Emma has a passion for foreign languages. She spent four summers in three different language immersion programs and finished high school fluent in Spanish and French.
Jacob’s interest in the Humanities led him to a program in Scotland....while studying British History, he also explored a historic town and lived with students from around the world.
Nadine does not have a focus in a specific subject but wanted to learn more about global issues and have the experience of living away from home prior to college. She attended an enrichment program at an university.
Kevin knows he wants to further his study in math and science but wanted to stay close to home. He chose a local program with an engineering focus.
Amanda wanted to explore another way of life. She went on a student trip to Vietnam and as part of her trip lived with a local family.
Dan’s goals were to increase his photography skills. He joined a specialized photography program to explore a new part of the world, practice his craft and create work for his developing portfolio.
Although the teens described above have different interests, they all attended an academic enrichment or meaningful travel program during the summer....i.e. they went on a “Smart Journey.”
As you read this post, some of you may say “my middle/high school student has enough pressure and homework during the school year, why would I have them spend part of their summer focused on anything academic or put them in what could be an uncomfortable situation?!”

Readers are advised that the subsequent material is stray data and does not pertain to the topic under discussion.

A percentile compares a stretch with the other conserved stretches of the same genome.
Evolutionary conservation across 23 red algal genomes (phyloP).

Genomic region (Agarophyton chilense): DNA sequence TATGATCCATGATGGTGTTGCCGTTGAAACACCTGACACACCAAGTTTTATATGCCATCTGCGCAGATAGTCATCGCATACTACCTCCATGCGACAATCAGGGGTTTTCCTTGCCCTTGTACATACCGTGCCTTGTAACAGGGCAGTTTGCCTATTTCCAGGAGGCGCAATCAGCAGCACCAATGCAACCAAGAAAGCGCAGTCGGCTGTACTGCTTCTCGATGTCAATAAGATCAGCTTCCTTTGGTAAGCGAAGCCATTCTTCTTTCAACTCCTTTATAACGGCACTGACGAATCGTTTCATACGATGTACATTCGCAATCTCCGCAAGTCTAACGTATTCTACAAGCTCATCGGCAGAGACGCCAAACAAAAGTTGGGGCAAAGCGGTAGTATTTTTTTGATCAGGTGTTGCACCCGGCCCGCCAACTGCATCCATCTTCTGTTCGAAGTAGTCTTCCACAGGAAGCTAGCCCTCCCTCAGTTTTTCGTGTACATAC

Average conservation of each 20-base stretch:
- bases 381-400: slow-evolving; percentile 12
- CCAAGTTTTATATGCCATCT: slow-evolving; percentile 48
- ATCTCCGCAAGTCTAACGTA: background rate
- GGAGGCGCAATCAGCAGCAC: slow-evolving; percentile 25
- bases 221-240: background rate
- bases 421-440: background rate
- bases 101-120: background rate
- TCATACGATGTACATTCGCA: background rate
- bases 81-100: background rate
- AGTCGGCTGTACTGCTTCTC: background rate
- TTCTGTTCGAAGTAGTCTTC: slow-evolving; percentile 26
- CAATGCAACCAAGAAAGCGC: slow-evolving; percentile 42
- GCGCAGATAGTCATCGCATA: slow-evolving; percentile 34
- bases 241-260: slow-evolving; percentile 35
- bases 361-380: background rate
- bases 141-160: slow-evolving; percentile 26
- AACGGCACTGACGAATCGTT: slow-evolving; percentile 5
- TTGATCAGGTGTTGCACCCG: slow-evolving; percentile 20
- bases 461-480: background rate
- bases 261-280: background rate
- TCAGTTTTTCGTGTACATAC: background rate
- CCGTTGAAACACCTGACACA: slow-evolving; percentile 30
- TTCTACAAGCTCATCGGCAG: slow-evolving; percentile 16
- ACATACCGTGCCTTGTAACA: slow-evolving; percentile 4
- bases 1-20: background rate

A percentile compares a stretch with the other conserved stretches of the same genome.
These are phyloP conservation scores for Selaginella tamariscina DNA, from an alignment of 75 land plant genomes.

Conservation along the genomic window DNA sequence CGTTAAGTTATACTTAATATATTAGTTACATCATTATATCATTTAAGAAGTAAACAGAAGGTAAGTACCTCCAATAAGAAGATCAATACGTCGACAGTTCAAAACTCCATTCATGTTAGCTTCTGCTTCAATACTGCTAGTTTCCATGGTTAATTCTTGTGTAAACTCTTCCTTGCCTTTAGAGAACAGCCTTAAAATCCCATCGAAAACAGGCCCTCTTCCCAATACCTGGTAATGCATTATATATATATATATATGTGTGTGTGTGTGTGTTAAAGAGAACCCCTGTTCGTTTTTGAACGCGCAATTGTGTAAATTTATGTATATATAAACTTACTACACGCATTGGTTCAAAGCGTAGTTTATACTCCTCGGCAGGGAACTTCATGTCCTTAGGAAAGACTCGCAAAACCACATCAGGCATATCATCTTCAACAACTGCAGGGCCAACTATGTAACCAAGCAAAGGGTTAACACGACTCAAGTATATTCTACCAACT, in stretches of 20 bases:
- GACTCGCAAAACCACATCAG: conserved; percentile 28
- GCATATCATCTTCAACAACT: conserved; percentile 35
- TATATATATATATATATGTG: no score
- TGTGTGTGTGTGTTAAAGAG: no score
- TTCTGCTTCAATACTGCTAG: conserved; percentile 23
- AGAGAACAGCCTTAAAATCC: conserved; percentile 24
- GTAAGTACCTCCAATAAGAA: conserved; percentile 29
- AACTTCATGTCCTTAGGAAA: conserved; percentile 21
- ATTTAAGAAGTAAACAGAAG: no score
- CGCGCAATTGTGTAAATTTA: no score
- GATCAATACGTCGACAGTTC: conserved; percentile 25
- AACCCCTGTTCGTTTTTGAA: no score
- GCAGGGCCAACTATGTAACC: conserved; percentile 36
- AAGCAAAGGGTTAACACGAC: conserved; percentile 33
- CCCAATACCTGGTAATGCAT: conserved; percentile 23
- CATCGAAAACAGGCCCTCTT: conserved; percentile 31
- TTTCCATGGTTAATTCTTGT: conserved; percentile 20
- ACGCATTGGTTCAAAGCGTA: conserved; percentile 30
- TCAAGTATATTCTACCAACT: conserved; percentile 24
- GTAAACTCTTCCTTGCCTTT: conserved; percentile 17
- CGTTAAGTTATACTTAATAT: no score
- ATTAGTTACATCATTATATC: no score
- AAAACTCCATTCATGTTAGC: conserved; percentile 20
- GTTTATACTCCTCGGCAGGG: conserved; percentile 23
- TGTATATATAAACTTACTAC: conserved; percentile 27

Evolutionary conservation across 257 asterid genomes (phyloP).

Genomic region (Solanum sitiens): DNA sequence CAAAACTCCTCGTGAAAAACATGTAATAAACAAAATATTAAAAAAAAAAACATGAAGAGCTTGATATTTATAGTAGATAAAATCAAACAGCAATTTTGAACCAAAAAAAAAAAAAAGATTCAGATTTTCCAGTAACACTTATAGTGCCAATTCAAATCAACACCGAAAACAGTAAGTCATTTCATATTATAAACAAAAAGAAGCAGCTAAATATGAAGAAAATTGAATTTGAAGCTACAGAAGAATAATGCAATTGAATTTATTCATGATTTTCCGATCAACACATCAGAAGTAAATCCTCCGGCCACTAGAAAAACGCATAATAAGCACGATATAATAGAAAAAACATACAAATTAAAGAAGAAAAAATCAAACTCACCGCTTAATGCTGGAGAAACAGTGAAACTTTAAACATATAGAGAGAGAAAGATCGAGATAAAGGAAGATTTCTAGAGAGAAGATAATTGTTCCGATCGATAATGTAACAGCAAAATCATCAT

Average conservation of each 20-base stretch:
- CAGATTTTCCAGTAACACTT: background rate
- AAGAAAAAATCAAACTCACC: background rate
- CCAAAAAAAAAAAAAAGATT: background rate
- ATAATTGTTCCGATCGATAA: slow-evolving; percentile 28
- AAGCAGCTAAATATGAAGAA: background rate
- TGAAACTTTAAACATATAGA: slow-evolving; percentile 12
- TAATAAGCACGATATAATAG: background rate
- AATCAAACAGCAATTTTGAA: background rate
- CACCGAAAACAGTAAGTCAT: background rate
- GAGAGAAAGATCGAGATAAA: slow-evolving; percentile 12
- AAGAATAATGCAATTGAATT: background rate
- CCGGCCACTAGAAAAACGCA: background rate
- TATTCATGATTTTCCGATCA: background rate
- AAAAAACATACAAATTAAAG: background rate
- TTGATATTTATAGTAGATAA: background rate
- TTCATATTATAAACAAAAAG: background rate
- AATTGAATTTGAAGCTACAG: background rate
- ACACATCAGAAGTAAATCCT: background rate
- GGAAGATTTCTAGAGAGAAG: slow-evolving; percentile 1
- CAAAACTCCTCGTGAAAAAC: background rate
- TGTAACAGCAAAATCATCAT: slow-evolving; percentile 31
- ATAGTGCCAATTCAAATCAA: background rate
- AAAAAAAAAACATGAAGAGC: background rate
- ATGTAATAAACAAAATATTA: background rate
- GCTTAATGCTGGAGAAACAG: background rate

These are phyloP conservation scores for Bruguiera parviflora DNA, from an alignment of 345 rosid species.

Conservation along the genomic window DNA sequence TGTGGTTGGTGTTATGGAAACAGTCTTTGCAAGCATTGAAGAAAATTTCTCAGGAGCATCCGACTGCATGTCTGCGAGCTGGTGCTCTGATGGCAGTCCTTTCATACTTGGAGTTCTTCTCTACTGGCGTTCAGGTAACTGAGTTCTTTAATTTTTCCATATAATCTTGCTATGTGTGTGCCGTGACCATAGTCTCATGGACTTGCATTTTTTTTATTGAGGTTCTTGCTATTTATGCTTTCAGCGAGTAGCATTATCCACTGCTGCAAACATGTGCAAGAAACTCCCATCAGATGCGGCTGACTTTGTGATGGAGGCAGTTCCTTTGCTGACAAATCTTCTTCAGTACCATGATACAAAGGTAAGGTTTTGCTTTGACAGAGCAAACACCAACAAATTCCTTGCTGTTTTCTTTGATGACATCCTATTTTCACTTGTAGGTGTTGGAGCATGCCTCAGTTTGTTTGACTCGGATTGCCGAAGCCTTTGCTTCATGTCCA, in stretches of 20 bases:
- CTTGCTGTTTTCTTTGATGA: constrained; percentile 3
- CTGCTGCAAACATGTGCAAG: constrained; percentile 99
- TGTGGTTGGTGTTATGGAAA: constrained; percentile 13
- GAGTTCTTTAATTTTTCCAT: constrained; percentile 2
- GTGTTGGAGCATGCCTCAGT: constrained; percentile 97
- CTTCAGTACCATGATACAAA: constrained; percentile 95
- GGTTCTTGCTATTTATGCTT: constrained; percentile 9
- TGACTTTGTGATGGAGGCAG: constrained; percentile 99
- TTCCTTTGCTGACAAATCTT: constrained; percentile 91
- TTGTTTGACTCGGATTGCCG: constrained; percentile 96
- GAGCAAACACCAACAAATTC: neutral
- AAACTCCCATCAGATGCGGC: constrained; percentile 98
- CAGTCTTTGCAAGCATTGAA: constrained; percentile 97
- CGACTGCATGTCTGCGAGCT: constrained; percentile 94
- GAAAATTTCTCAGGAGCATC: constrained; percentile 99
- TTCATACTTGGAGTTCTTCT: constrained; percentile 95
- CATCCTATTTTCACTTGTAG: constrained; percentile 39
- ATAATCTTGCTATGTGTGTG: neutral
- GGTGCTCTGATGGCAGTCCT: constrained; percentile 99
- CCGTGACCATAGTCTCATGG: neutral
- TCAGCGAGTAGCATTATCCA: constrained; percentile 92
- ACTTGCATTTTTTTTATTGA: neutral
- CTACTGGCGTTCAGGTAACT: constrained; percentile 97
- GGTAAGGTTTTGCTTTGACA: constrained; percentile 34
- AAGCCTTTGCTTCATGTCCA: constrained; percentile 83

Now consider why a “Smart Journey” should be of interest
:Meaningful Engagement is Relaxing
As Elizabeth Wissner-Gross states in the book What High Schools Don’t Tell You, “Many parents wrongly equate decompressing with sitting idly….but sometimes the structure of either an organized program or scheduled plan of activities can be far more relaxing and fulfilling than whiling away time or simply “hanging out.” Thus, teens can “relax” by exploring an existing interest in-depth without the pressure of grades. They can focus on the joy of learning and may gain an edge in developing an area of expertise. Conversely, they may develop a new interest or be exposed to different cultures and traditions.
Living Independently is Good Practice
Students who live away from home have the opportunity to develop independence and resilience. This may also increase their confidence and leadership skills. Thus, when they go to college, they can focus on academics and co-curricular activities. They will have had experience in living independently among their peers.
Peer Influence Is Significant
The majority of students who elect to attend summer enrichment programs are focused and ambitious. In addition, many programs require an essay, transcript and/or a teacher recommendation. It is always a benefit to keep company with students who value learning and education.
A “Demonstrated Interest” is Attractive
I’ve heard several admission officers state “I am looking for a well-rounded class, not a well-rounded student.” Admission officers seek out students who have developed an area of expertise and/or have had unique experiences. This makes the class as a whole more interesting. Thus, students who have completed summer enrichment courses may have an edge in college admissions.